Palliative Care: Important yet Underemphasised Sector

Today, October 9, 2021, Cameroon joins the international community to commemorate World Hospice and Palliative Care Day, a day many know nothing about.

With this year’s theme of focus being, “Leave no one behind – Equity in access to palliative care,” it is time to throw more light on what really is palliative care and its importance.

A Palliative Care Nurse, Eric Ndzi explains, “Palliative care is care that is given to those who have life-limiting conditions…conditions that cannot be cured. This is done by supporting them through the situation and helping their families assist them.”

The Nurse explains that those in need of palliative care could be assisted with good nursing care by giving treatment for their symptoms, listening to them, offering their presence and prayers and educating them as they live on.

Some of the conditions which need such care include cancer, HIV/AIDS, amputees, neurologic conditions, cardiovascular conditions and other non-communicable diseases.

“Most of these people go through a lot of difficulties. That is why this year, we are saying leave no one behind. In spite of all these challenges, there is need for us to go along with them,” emphasises Eric Ndzi.

Problems faced by Patients in need of Palliative Care

Many of the patients in need of palliative care go through a lot of pain – physical, psychological (trauma) and spiritual.

Some do not have the finances to access their treatment especially due to poverty or the loss of a job during sickness.

Another major problem is the unavailability of pain control medications like oral liquid Morphine as Eric Ndzi, the Palliative Care Nurse explains. “The substitutes are also expensive,” he notes.

Proposed Solutions to Reach out to Those in Need of Palliative Care

Eric Ndzi suggests, “Our nursing and medical training schools should have palliative care in their curricular.”

He also proposes that medications be made available especially, the oral liquid Morphine.

Social, psychological and spiritual counselling is also necessary for patients and even their families.

Testimony

36-year-old, Elvis Atabong is grateful for the palliative care he has received from a Project dubbed “1000 Project”.

Elvis’ story dates back to 2016 when rashes first appeared on his feet. He tried treating them at home without success so went to the hospital and it turned out to be cancer.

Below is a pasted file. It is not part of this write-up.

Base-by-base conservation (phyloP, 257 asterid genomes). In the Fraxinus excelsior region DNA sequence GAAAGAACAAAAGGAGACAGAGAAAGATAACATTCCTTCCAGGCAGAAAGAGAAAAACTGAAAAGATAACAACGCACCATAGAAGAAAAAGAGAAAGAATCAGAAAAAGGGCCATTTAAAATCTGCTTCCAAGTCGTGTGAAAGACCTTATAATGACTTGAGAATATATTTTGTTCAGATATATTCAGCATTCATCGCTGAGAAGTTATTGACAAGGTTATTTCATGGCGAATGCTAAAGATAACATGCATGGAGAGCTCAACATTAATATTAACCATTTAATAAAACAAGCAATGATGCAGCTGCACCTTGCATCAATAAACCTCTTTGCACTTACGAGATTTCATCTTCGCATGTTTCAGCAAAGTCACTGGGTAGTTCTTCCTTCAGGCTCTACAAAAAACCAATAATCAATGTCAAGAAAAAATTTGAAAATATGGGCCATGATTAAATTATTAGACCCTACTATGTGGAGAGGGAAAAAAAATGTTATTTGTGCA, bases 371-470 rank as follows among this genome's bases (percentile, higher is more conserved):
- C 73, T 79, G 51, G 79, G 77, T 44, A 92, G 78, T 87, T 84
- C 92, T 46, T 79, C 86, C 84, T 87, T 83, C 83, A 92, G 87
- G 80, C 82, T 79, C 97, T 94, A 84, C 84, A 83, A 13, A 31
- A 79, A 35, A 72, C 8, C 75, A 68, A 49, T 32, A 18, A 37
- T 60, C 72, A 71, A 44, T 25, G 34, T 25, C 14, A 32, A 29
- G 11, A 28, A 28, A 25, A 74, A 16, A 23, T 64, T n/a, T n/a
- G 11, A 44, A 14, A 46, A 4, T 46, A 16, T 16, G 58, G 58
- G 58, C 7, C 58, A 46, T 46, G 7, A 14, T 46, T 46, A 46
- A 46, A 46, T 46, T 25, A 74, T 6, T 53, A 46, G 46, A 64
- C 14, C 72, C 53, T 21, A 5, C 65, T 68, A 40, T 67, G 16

His resources were limited so he went to a palliative care centre in Mutengene (a town in the South West Region of Cameroon) which receives donations from the “1000 Project”.

There, he was given pain killers and sometimes, money to feed since he lost his job due to the inability to walk.

The “1000 Project” also assisted him to purchase medications.

Elvis Atabong is grateful for such assistance and calls on all to support people like him so they too can lead a normal life.

About the “1000 Project”

Barnabas Wango, one of the Board Members of the “1000 Project” says it was birthed in 2017 after the Communication Unit of the Cameroon Baptist Convention Health Services worked on a magazine on palliative care.

The team wrote true life stories about people who were going to die or who were in pain and needed pain medication but could not afford it.

It was a pretty emotional situation and it moved the team of reporters to take the commitment to contribute atleast 1000 CFAF every year to buy medication for such patients.

“They then began to tell their family members, friends and acquaintances about the project. The network has grown so widely with some people contributing over a 1000 CFAF yearly,” states Barnabas Wango with an optimistic smile.

In 2017, the project raised 303,000 CFAF, in 2018, 625,000 CFAF, in 2019, 700,000 CFAF and in 2020, 600, 000 CFAF, giving a grand total of about 2.2 million CFAF contributed thus far.

“This 2.2 million CFAF has been used to provide pain medication to over 500 patients for free. We collect this money throughout the year, then choose a facility that deals with patients in need of palliative care. We get to their management and make donations. Our challenge is to make others reach out to such patients in communities,” Barnabas Wango concludes.

Eleanor Ayuketah Ngochi

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